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Eschewal

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Legolas did not spare a moment before letting his first arrow fly. The familiar feeling of feather fletching flitting past his fingers, the conversant whistle of the arrow as it rushed through the air, and the satisfying thump of the projectile finding its intended target – all of this eased the Wood-Elf’s initial anxiety entirely, for with this first, well-placed shot, the Prince became dispassionately calm. In his long life, Legolas had spent countless hours of countless days preparing for this very kind of situation, and he had already fought through countless battles much worse than this one.

This was for what the Prince had been trained. This was for what he had been born. This was Legolas’ craft.

It took no longer than had the flight of his first arrow taken to meet its mark for Legolas to establish his strategy; emotionlessly, his mind rapidly deliberated the best tactic for removing as many of his targets as he could, as quickly as possible, while also choosing the most dangerous marks first. In that split second of planning, ere the first man the Prince dispatched even realized he was doomed to die, Legolas decided this: the harriers who held arrows upon their bowstrings would be pursued first, as a single fired arrow from any of them might eventuate in another child’s death. Next, Legolas would take down anyone else who had a bow in hand or in their possession, as they could cause carnage without needing to draw near. And then, there would only be left those of their attackers who now stood with swords and knives drawn, who would need to run closer to be of much danger to the innocent children and womenfolk, and thus, those whom the Elf deemed currently to be the least dangerous. Should Legolas not already have been shot down himself by the time he eliminated all the bowmen, the Prince would take out the rest of the harriers as they tried to run into melee range – hopefully, he could kill as many of them as possible before they reached the main throng of women and children surrounding the cart upon which Legolas stood, as he did not currently trust his aim to fire among the refugees.

Although his eyesight was not perfect as had it been before the injury to his head, Legolas had been studying and practicing archery since he was a child, and he had spent years perfecting his craft not merely on straw targets, but moving, screaming, fighting Yrrch and spiders. Thus, even unable to see quite as clearly now as before, he was able to rely upon millennia of battle-borne instinct and the mind clearing rush of adrenaline to aid him.

By the time his first target fell dead upon the ground, Legolas knew the position of every attacker and knew which of them to strike down first. By the time the other slavers took notice of the first man’s death, the Silvan released two more arrows, causing two more deaths. And finally, they seemed to realize what was happening; in a dazed confusion, the men looked to where Legolas stood upon the cart. They had noticed him when first he had leapt up from his hiding spot atop Hannah’s prone form, but apparently, they had not appreciated the Elf as a threat. Yet, as the fourth of the harriers’ marksmen – the last who held his bow at ready rather than at his side – fell dead with an arrow to his chest, chaos erupted amongst them, with the remaining few with bows reaching for them now. They were Legolas’ next set of targets.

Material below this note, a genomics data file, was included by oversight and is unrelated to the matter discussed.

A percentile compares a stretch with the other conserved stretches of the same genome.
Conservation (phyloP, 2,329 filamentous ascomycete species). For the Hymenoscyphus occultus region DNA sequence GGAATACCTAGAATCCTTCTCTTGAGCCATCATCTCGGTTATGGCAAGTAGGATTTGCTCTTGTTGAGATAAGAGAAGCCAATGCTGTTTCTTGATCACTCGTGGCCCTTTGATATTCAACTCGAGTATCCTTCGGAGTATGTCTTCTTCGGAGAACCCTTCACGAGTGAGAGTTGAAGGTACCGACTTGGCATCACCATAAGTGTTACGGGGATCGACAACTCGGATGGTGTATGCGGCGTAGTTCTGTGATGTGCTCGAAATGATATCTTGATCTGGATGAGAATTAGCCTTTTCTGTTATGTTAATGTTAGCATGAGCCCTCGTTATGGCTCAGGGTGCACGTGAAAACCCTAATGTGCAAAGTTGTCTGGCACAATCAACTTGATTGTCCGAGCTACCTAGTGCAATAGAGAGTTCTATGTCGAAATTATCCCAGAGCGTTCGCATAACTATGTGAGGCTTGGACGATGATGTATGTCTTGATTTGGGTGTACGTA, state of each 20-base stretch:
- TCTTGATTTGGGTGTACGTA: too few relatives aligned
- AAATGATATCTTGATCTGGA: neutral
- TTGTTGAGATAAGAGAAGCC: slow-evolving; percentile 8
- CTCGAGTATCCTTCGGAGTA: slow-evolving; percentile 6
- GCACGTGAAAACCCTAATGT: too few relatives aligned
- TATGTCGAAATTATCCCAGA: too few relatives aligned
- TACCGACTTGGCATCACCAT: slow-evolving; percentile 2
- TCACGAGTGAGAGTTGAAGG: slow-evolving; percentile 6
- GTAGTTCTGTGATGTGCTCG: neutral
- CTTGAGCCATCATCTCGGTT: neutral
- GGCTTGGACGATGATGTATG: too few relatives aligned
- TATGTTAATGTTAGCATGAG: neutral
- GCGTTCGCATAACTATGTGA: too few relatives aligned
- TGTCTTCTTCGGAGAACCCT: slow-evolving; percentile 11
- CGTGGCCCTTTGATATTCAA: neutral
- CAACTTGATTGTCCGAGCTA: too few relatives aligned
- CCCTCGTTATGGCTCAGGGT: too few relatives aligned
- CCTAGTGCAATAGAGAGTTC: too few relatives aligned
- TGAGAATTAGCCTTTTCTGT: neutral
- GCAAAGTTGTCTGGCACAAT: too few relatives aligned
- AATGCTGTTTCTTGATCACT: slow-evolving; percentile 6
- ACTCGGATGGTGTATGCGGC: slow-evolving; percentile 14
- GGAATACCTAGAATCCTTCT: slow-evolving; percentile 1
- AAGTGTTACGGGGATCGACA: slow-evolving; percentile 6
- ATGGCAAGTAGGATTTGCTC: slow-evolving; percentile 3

In motions too fast for the surprised harriers to discern, the laegel reached for Hworin’s well-crafted arrows, releasing each in rapid succession, and each finding its mark with murderous ease. Had the Elf even looked down, he would have noticed he grabbed the shafts not from the quiver he had lain on the bench seat of the cart, but directly from Hworin’s grasp, as his elder Silvan had slithered the upper half of his body through the missing boards between the wagon’s rear and its front, and was handing his liege each arrow so his Prince would not fumble to find a single one. Three times he was handed an arrow by Hworin, and three times said arrow struck a harrier in the heart. Those three now dead were amongst those Legolas had determined would die in his second wave of volleys, for they were the ones with bows who – once over the initial shock of the Prince’s attack and thus once Legolas’ advantage of surprise was gone – might have tried to take Legolas down or perchance threaten the group of refugees in an attempt to halt him.

Wait, he told himself. His hands sought another arrow to begin the final round of his strategy by killing next the men who held swords and were even now running towards the refugees to get into range of Legolas, to halt his slaughter of their group. There was another one with a bow, he believed, though obviously he could not take the moment to stop and search for the missing man. Instead, he aimed at a harrier who was first to near the outer fringes of the amassed refugees, while hoping to take this slaver down before he might try to carve his way through the women, elderly, and children to try to get to the Prince.

A sharp tug at the waist of his trousers caused the Wood-Elf to stumble and sent his arrow flying off into the sky, far above its intended target; however, Hworin’s interference to shift his Prince’s stance was intentional and well-timed, for by his actions, Hworin moved Legolas from the way of a dagger thrown at him by one of the men, who had reacted more quickly than his stunned brethren. Said blade struck the bench seat beside him, where it clanged against the side of the wooden planks and fell to the floorboards underneath without having found its way into the Prince’s flesh.

The man who had thrown the dagger – along with three others – ran towards the huddled group of refugees in a poor attempt to reach Legolas with their melee weapons. Although the Silvan stood higher than the rest of his companions and thus made an easier target, he stood on the cart in the middle of a hundred or so crowding people through whom the Overseer’s men would need to wade, for these harriers were without bows and had not thought to stop to pick up their fallen brethren’s weapons to take aim from afar.